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Devane named ‘Public Safety Professional of the Year’

Clayton Police officer Hall named ‘Officer of the Year’

Photo by Elaine Rackley
Clayton County Fire Department EMS Chuck Devane (center) was awarded Public Safety Professional of the Year. 
(From left) Deputy Chief Blaine Clark, Deputy Chief Tim Sweat, Battalion Chief Jacque Feilke, Firefighter Chuck Devane, Firefighter Ryan Roth, Firefighter Lorenzo Wyatt, Assistant Chief Landry Merkison, Deputy Chief David King.

Photo by Elaine Rackley Clayton County Fire Department EMS Chuck Devane (center) was awarded Public Safety Professional of the Year. (From left) Deputy Chief Blaine Clark, Deputy Chief Tim Sweat, Battalion Chief Jacque Feilke, Firefighter Chuck Devane, Firefighter Ryan Roth, Firefighter Lorenzo Wyatt, Assistant Chief Landry Merkison, Deputy Chief David King.

JONESBORO — One of the world's foremost Catholic fraternal benefit societies, the Knights of Columbus paid homage to several Clayton County public safety personnel.

Nearly 60 firefighters, police officers and emergency medical technicians attended the 40th Annual Public Safety Appreciation Day, held Wednesday at Tara Hall, located at 481 Flint River Road in Jonesboro.

Ryan Hall and Chuck Devane beat out 14 other public safety workers nominated for the titles.

Sgt. Johnathon James Police Officer City of Jonesboro Police Department

Capt. Harold Simmons, Police Officer, Lake City Police Department

Ryan Roth, EMT, Clayton County Fire Department

Lorenzo Wyatt, Firefighter, Clayton County Fire Department

Sgt. Jeff Greene, Firefighter, Clayton County Fire Department

Tabitha Carver, Dispatcher, Clayton County Police Department

Merle “Tyson” Mills, Firefighter, Forest Park Fire Department

Holly Smith, 911 Operator, Forest Park Police Department

Chad Watkins, Police Officer, Forest Park Police Department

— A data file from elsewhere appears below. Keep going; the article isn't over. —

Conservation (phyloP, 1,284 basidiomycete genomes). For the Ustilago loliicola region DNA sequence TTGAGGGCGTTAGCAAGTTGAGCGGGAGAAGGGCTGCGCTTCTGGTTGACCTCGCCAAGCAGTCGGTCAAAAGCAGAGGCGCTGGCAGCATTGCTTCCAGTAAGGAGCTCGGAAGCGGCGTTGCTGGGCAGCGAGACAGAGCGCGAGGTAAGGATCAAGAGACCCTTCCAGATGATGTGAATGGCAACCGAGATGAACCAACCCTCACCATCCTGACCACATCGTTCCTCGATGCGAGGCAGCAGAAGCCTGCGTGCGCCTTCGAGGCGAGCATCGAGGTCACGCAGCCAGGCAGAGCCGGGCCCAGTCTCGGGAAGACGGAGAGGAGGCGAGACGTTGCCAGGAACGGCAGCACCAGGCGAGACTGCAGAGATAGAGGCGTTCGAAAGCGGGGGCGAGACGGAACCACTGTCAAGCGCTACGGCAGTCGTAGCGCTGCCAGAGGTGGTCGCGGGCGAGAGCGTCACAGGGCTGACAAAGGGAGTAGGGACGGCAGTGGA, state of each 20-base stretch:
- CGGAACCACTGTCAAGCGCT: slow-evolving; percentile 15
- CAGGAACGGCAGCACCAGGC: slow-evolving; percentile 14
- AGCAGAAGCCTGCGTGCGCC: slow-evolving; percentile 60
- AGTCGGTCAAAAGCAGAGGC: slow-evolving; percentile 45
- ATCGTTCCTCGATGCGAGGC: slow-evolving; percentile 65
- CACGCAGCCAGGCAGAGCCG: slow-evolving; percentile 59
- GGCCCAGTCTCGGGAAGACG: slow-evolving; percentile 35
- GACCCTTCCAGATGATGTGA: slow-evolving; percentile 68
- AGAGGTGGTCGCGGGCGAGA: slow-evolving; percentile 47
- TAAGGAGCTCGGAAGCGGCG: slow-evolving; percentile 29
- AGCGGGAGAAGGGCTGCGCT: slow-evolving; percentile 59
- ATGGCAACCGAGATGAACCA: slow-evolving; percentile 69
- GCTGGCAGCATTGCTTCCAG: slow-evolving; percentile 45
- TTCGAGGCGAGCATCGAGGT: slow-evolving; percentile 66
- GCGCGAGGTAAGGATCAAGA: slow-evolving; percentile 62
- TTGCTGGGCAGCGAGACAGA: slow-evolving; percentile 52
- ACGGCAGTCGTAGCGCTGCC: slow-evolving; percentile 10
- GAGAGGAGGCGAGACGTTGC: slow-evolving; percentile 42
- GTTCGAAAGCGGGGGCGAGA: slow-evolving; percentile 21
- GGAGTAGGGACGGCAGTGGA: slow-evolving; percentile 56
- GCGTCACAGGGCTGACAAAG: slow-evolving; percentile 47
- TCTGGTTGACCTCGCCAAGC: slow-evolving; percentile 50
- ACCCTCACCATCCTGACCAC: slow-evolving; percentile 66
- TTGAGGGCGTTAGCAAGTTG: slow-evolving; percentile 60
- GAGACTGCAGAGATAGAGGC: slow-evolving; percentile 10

Sgt. Larry Oglesby, Police Officer, Morrow Police Department

Sgt. Warren Long, EMT, Riverdale Fire Department

Sgt. Tommy Polnaszek, EMT, Riverdale Fire Department

Patrick Gutierrez, EMT, Riverdale Fire Department

Deputy Isaac Britt, Police Officer, Clayton County Sheriff’s Office

Clayton County Chairman Eldrin Bell read a proclamation from the Board of Commissioners during the award ceremony, and Leonard Chamblis covered the public safety men and women in prayer.

The Knights of Columbus has helped families obtain economic security and stability through its life insurance, annuity and long-term care programs, and has contributed time and energy worldwide to service in communities.

“This program is well worth it,” said Mark Hale, Grand Knight of the Knights of Columbus’ Tara Council. “All of our public safety folks don’t get the recognition that they deserve.”

Clayton County undercover officers were recognized for the first time in the 40-year history of the Knights of Columbus holding an appreciation day, according to Hale.

“We gave it as a blanket award to all of the undercover officers in the county,” he said.

Clayton County firefighterFire Medic, Charles “Chuck” Devane was awarded Public Safety Officer Professional of the year and Clayton County Police Officer Ryan Hall was named “Police officer of the Year” during the award ceremony.